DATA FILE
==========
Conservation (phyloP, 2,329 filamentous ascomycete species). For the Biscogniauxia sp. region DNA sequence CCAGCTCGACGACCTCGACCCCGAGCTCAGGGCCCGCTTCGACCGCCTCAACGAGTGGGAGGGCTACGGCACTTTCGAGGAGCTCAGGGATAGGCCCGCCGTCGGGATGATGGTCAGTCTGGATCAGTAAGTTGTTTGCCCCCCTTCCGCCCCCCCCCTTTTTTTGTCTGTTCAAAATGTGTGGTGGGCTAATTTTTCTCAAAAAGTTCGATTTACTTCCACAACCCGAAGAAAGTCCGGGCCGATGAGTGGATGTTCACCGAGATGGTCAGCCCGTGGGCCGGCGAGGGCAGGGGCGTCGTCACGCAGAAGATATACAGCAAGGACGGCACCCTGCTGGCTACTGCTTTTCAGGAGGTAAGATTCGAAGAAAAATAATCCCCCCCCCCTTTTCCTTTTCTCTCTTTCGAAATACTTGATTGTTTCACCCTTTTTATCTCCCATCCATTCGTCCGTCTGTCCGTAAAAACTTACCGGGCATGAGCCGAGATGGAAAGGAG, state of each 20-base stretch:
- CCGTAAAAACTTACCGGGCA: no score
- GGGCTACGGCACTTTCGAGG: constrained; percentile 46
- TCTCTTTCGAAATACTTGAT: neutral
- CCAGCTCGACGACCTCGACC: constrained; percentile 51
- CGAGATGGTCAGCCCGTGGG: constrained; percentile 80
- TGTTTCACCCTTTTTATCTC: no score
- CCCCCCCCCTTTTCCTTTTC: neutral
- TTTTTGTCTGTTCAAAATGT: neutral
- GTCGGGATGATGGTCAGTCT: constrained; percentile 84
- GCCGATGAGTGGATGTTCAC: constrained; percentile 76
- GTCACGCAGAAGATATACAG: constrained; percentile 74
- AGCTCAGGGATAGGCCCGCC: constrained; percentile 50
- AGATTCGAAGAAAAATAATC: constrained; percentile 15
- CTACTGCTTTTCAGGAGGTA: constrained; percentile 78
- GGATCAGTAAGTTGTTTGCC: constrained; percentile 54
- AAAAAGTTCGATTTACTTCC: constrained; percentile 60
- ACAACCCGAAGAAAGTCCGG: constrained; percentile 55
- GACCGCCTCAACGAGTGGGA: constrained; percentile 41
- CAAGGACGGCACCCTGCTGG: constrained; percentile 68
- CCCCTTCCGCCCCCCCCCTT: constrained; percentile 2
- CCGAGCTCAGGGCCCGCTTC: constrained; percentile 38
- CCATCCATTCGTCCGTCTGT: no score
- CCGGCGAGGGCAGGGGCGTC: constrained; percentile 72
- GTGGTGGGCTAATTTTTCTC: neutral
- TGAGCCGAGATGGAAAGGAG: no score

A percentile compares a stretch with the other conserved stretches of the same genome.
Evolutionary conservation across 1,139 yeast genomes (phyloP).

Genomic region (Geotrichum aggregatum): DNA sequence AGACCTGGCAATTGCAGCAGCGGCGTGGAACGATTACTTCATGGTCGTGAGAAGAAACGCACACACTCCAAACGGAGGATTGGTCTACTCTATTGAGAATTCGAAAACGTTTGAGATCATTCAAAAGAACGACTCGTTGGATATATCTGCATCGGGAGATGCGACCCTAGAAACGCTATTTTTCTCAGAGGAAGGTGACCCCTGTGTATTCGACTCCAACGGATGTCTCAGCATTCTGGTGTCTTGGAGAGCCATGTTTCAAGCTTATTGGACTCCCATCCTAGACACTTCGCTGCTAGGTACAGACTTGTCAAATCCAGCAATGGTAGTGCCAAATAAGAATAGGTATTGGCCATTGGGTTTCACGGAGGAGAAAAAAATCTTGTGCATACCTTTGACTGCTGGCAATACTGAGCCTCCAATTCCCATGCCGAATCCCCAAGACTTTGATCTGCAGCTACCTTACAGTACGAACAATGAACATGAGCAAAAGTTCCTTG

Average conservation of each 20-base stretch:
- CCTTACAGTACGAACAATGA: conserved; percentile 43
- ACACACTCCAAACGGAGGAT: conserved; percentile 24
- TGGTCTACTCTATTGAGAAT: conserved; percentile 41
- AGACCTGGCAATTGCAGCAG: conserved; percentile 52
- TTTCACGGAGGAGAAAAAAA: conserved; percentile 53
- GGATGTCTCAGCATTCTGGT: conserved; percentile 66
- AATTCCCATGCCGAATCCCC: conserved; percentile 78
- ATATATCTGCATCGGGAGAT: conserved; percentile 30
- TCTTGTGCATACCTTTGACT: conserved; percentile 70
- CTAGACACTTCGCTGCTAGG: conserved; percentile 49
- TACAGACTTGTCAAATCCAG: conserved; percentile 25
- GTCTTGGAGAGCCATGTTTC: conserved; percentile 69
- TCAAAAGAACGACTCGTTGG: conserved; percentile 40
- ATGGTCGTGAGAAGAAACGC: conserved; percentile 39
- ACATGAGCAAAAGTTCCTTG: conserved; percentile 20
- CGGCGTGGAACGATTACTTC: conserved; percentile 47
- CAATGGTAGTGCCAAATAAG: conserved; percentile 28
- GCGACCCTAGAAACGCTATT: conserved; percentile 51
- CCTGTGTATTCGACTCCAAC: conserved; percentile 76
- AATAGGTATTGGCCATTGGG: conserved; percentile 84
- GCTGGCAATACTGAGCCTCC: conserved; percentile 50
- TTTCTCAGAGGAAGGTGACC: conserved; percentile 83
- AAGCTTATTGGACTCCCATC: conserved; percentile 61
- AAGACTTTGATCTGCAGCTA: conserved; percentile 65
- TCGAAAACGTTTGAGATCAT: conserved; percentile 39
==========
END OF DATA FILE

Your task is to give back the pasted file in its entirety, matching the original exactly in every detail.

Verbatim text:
Conservation (phyloP, 2,329 filamentous ascomycete species). For the Biscogniauxia sp. region DNA sequence CCAGCTCGACGACCTCGACCCCGAGCTCAGGGCCCGCTTCGACCGCCTCAACGAGTGGGAGGGCTACGGCACTTTCGAGGAGCTCAGGGATAGGCCCGCCGTCGGGATGATGGTCAGTCTGGATCAGTAAGTTGTTTGCCCCCCTTCCGCCCCCCCCCTTTTTTTGTCTGTTCAAAATGTGTGGTGGGCTAATTTTTCTCAAAAAGTTCGATTTACTTCCACAACCCGAAGAAAGTCCGGGCCGATGAGTGGATGTTCACCGAGATGGTCAGCCCGTGGGCCGGCGAGGGCAGGGGCGTCGTCACGCAGAAGATATACAGCAAGGACGGCACCCTGCTGGCTACTGCTTTTCAGGAGGTAAGATTCGAAGAAAAATAATCCCCCCCCCCTTTTCCTTTTCTCTCTTTCGAAATACTTGATTGTTTCACCCTTTTTATCTCCCATCCATTCGTCCGTCTGTCCGTAAAAACTTACCGGGCATGAGCCGAGATGGAAAGGAG, state of each 20-base stretch:
- CCGTAAAAACTTACCGGGCA: no score
- GGGCTACGGCACTTTCGAGG: constrained; percentile 46
- TCTCTTTCGAAATACTTGAT: neutral
- CCAGCTCGACGACCTCGACC: constrained; percentile 51
- CGAGATGGTCAGCCCGTGGG: constrained; percentile 80
- TGTTTCACCCTTTTTATCTC: no score
- CCCCCCCCCTTTTCCTTTTC: neutral
- TTTTTGTCTGTTCAAAATGT: neutral
- GTCGGGATGATGGTCAGTCT: constrained; percentile 84
- GCCGATGAGTGGATGTTCAC: constrained; percentile 76
- GTCACGCAGAAGATATACAG: constrained; percentile 74
- AGCTCAGGGATAGGCCCGCC: constrained; percentile 50
- AGATTCGAAGAAAAATAATC: constrained; percentile 15
- CTACTGCTTTTCAGGAGGTA: constrained; percentile 78
- GGATCAGTAAGTTGTTTGCC: constrained; percentile 54
- AAAAAGTTCGATTTACTTCC: constrained; percentile 60
- ACAACCCGAAGAAAGTCCGG: constrained; percentile 55
- GACCGCCTCAACGAGTGGGA: constrained; percentile 41
- CAAGGACGGCACCCTGCTGG: constrained; percentile 68
- CCCCTTCCGCCCCCCCCCTT: constrained; percentile 2
- CCGAGCTCAGGGCCCGCTTC: constrained; percentile 38
- CCATCCATTCGTCCGTCTGT: no score
- CCGGCGAGGGCAGGGGCGTC: constrained; percentile 72
- GTGGTGGGCTAATTTTTCTC: neutral
- TGAGCCGAGATGGAAAGGAG: no score

A percentile compares a stretch with the other conserved stretches of the same genome.
Evolutionary conservation across 1,139 yeast genomes (phyloP).

Genomic region (Geotrichum aggregatum): DNA sequence AGACCTGGCAATTGCAGCAGCGGCGTGGAACGATTACTTCATGGTCGTGAGAAGAAACGCACACACTCCAAACGGAGGATTGGTCTACTCTATTGAGAATTCGAAAACGTTTGAGATCATTCAAAAGAACGACTCGTTGGATATATCTGCATCGGGAGATGCGACCCTAGAAACGCTATTTTTCTCAGAGGAAGGTGACCCCTGTGTATTCGACTCCAACGGATGTCTCAGCATTCTGGTGTCTTGGAGAGCCATGTTTCAAGCTTATTGGACTCCCATCCTAGACACTTCGCTGCTAGGTACAGACTTGTCAAATCCAGCAATGGTAGTGCCAAATAAGAATAGGTATTGGCCATTGGGTTTCACGGAGGAGAAAAAAATCTTGTGCATACCTTTGACTGCTGGCAATACTGAGCCTCCAATTCCCATGCCGAATCCCCAAGACTTTGATCTGCAGCTACCTTACAGTACGAACAATGAACATGAGCAAAAGTTCCTTG

Average conservation of each 20-base stretch:
- CCTTACAGTACGAACAATGA: conserved; percentile 43
- ACACACTCCAAACGGAGGAT: conserved; percentile 24
- TGGTCTACTCTATTGAGAAT: conserved; percentile 41
- AGACCTGGCAATTGCAGCAG: conserved; percentile 52
- TTTCACGGAGGAGAAAAAAA: conserved; percentile 53
- GGATGTCTCAGCATTCTGGT: conserved; percentile 66
- AATTCCCATGCCGAATCCCC: conserved; percentile 78
- ATATATCTGCATCGGGAGAT: conserved; percentile 30
- TCTTGTGCATACCTTTGACT: conserved; percentile 70
- CTAGACACTTCGCTGCTAGG: conserved; percentile 49
- TACAGACTTGTCAAATCCAG: conserved; percentile 25
- GTCTTGGAGAGCCATGTTTC: conserved; percentile 69
- TCAAAAGAACGACTCGTTGG: conserved; percentile 40
- ATGGTCGTGAGAAGAAACGC: conserved; percentile 39
- ACATGAGCAAAAGTTCCTTG: conserved; percentile 20
- CGGCGTGGAACGATTACTTC: conserved; percentile 47
- CAATGGTAGTGCCAAATAAG: conserved; percentile 28
- GCGACCCTAGAAACGCTATT: conserved; percentile 51
- CCTGTGTATTCGACTCCAAC: conserved; percentile 76
- AATAGGTATTGGCCATTGGG: conserved; percentile 84
- GCTGGCAATACTGAGCCTCC: conserved; percentile 50
- TTTCTCAGAGGAAGGTGACC: conserved; percentile 83
- AAGCTTATTGGACTCCCATC: conserved; percentile 61
- AAGACTTTGATCTGCAGCTA: conserved; percentile 65
- TCGAAAACGTTTGAGATCAT: conserved; percentile 39